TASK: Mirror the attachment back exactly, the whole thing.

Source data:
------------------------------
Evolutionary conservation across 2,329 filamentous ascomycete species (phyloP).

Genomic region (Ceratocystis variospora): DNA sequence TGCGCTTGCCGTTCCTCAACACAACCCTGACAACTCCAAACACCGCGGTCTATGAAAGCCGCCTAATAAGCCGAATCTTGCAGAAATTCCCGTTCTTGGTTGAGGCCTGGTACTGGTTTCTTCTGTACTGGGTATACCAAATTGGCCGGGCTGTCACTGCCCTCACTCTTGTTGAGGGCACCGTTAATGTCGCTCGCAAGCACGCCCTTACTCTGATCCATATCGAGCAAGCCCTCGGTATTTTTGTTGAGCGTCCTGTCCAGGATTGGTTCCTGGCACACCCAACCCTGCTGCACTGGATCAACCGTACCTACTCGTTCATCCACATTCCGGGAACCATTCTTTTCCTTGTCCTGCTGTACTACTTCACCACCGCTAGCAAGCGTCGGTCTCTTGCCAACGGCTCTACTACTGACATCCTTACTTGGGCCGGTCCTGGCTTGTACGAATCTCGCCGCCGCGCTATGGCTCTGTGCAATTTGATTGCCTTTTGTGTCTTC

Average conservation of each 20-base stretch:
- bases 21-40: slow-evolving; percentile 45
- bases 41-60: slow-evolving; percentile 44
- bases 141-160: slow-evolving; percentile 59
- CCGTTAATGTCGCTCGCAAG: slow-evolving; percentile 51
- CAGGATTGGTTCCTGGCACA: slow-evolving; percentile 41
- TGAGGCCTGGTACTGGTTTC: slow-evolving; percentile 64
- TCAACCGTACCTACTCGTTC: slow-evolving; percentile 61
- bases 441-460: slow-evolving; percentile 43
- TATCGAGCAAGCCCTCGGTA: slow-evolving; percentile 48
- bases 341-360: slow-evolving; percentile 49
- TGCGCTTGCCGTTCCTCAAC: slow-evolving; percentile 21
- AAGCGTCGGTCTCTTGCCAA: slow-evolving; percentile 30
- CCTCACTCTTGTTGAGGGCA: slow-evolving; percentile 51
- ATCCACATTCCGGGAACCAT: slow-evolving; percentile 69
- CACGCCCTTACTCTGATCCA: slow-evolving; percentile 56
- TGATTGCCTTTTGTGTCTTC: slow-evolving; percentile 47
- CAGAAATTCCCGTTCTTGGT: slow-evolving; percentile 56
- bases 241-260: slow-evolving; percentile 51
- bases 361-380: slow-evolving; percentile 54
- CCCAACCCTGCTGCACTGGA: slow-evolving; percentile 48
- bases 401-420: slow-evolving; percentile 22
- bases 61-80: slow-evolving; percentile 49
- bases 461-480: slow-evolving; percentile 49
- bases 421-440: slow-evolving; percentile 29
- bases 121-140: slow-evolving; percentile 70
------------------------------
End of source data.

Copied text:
Evolutionary conservation across 2,329 filamentous ascomycete species (phyloP).

Genomic region (Ceratocystis variospora): DNA sequence TGCGCTTGCCGTTCCTCAACACAACCCTGACAACTCCAAACACCGCGGTCTATGAAAGCCGCCTAATAAGCCGAATCTTGCAGAAATTCCCGTTCTTGGTTGAGGCCTGGTACTGGTTTCTTCTGTACTGGGTATACCAAATTGGCCGGGCTGTCACTGCCCTCACTCTTGTTGAGGGCACCGTTAATGTCGCTCGCAAGCACGCCCTTACTCTGATCCATATCGAGCAAGCCCTCGGTATTTTTGTTGAGCGTCCTGTCCAGGATTGGTTCCTGGCACACCCAACCCTGCTGCACTGGATCAACCGTACCTACTCGTTCATCCACATTCCGGGAACCATTCTTTTCCTTGTCCTGCTGTACTACTTCACCACCGCTAGCAAGCGTCGGTCTCTTGCCAACGGCTCTACTACTGACATCCTTACTTGGGCCGGTCCTGGCTTGTACGAATCTCGCCGCCGCGCTATGGCTCTGTGCAATTTGATTGCCTTTTGTGTCTTC

Average conservation of each 20-base stretch:
- bases 21-40: slow-evolving; percentile 45
- bases 41-60: slow-evolving; percentile 44
- bases 141-160: slow-evolving; percentile 59
- CCGTTAATGTCGCTCGCAAG: slow-evolving; percentile 51
- CAGGATTGGTTCCTGGCACA: slow-evolving; percentile 41
- TGAGGCCTGGTACTGGTTTC: slow-evolving; percentile 64
- TCAACCGTACCTACTCGTTC: slow-evolving; percentile 61
- bases 441-460: slow-evolving; percentile 43
- TATCGAGCAAGCCCTCGGTA: slow-evolving; percentile 48
- bases 341-360: slow-evolving; percentile 49
- TGCGCTTGCCGTTCCTCAAC: slow-evolving; percentile 21
- AAGCGTCGGTCTCTTGCCAA: slow-evolving; percentile 30
- CCTCACTCTTGTTGAGGGCA: slow-evolving; percentile 51
- ATCCACATTCCGGGAACCAT: slow-evolving; percentile 69
- CACGCCCTTACTCTGATCCA: slow-evolving; percentile 56
- TGATTGCCTTTTGTGTCTTC: slow-evolving; percentile 47
- CAGAAATTCCCGTTCTTGGT: slow-evolving; percentile 56
- bases 241-260: slow-evolving; percentile 51
- bases 361-380: slow-evolving; percentile 54
- CCCAACCCTGCTGCACTGGA: slow-evolving; percentile 48
- bases 401-420: slow-evolving; percentile 22
- bases 61-80: slow-evolving; percentile 49
- bases 461-480: slow-evolving; percentile 49
- bases 421-440: slow-evolving; percentile 29
- bases 121-140: slow-evolving; percentile 70